An Insight to Stuttering.

October 22nd is International Stuttering awareness Day.

In the Hindi movie scenario, the stuttering hero is either “oh! so cute” or “Oh! so funny.” But believe me in real life it is “Oh! so embarrassing ” or “a panic attack.”

So what is stuttering?

It is a communication disorder where the flow of speech is broken by repetitions, prolonged or abnormal stoppages. Sometimes there are unusual facial and body movements associated with the effort to speak. Stuttering is also called stammering.

When I say repetition it is (li-li-like this)  prolongations is (lllllike this)

Stuttering day is about creating awareness.

Stuttering is usually hereditary, though panic or anxiety can trigger or accentuate it. If handled early it can be managed effortlessly but at later stages it involves effort.  I remember the speech therapist Dr.Rajashekhar Bellur of MAHE  given us some guide lines.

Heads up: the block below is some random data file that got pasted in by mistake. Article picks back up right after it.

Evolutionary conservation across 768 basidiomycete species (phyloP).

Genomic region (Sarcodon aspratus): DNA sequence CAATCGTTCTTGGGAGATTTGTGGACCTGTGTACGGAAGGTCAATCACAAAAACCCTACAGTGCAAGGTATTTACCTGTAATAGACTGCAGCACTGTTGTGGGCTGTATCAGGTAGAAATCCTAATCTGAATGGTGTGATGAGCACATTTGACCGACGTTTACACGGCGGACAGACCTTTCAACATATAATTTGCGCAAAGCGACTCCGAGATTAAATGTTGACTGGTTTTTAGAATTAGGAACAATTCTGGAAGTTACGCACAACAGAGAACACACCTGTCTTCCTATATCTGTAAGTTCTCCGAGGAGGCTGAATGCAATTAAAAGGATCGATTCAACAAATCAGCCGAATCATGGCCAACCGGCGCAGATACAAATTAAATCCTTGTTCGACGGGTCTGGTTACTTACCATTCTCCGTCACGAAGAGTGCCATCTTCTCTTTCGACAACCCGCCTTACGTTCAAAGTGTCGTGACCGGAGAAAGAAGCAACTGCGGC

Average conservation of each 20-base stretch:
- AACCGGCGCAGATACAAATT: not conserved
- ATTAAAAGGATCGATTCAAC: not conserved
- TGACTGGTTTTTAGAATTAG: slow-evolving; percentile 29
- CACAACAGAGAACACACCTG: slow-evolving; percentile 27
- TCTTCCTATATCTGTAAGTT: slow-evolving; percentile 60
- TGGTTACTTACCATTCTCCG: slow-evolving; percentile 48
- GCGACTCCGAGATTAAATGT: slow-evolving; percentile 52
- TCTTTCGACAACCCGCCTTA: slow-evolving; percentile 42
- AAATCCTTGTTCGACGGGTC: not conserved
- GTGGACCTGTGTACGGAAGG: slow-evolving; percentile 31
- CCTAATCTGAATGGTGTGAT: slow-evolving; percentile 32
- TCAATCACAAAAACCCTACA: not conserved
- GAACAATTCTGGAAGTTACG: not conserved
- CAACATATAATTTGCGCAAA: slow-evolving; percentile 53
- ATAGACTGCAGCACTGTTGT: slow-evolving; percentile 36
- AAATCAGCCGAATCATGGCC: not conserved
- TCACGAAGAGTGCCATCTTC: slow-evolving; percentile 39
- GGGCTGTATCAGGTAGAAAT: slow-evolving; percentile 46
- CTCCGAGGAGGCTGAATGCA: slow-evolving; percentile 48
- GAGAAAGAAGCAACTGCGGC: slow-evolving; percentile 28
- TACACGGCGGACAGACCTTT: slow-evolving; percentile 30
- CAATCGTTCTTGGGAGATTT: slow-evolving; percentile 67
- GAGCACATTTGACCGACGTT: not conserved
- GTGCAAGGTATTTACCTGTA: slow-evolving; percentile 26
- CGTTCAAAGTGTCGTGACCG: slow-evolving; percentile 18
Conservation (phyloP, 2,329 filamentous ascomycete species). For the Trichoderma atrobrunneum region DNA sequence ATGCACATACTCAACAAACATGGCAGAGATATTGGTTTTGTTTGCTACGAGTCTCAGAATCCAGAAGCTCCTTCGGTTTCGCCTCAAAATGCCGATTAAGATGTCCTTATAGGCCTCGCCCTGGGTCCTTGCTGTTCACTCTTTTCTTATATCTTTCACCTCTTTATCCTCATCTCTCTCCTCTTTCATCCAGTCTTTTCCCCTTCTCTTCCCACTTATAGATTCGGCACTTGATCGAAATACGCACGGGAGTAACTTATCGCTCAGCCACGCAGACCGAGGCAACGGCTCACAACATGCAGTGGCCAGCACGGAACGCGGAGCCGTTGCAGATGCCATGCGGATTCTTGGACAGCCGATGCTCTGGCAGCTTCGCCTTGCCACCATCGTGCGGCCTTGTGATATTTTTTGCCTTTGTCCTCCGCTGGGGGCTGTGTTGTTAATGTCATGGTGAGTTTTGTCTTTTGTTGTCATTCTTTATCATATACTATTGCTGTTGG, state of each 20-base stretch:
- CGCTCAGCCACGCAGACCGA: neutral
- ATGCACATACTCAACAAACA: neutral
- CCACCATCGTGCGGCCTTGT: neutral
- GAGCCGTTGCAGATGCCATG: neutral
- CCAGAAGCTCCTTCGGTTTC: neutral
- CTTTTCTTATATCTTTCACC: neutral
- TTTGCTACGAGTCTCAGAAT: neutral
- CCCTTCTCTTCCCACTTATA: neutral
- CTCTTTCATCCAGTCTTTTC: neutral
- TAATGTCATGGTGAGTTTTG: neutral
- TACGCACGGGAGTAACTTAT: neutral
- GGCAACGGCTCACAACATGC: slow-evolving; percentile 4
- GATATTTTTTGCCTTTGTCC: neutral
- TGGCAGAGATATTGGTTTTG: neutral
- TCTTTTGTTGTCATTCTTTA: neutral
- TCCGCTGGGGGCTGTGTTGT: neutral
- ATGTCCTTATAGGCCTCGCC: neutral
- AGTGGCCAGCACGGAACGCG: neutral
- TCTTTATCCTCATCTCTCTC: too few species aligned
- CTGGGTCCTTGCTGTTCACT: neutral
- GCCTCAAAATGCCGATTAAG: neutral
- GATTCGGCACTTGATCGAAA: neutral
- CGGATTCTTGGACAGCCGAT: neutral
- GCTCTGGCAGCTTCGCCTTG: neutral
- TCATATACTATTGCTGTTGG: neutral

• Practise reading slowly with a Newspaper.
  • To avoid using the trigger words.
  • To mindfully avoid anxiety.

Stammering usually develops during childhood and is neurological rather than psychological. Of course anxiety or stress can accentuate the stutter. About 60% of the stutters tend to have family members who also stutter.

A stroke or a traumatic brain injury or other cerebral disorders can slow the speech or give pauses. There could also be neurogenic stuttering or repeated sounds.

Sometimes there speech gets affected after emotional trauma.

Studies conducted at the Illinois over the past 15yrs reveals that language development in children who stutter at an young age falls within the normal range, and very often well above the normal (Watkins, Yairi &Ambrose) actually other research studies show that parents report a spurt of language development just prior to the onset of stuttering, kids showed a tendency to speak longer sentences and use new words.  The often used quote seemed, “his brain works faster than his mouth.” Interestingly higher language skills seems to be a higher stammering risk, it is quite intriguing to theorize that recovery from stuttering would occur as these children reduce their early accelerated rate of language development.  If these findings by the Illinois language centre is valid then it would have tremendous clinical implication for parent counselling and therapy programs.

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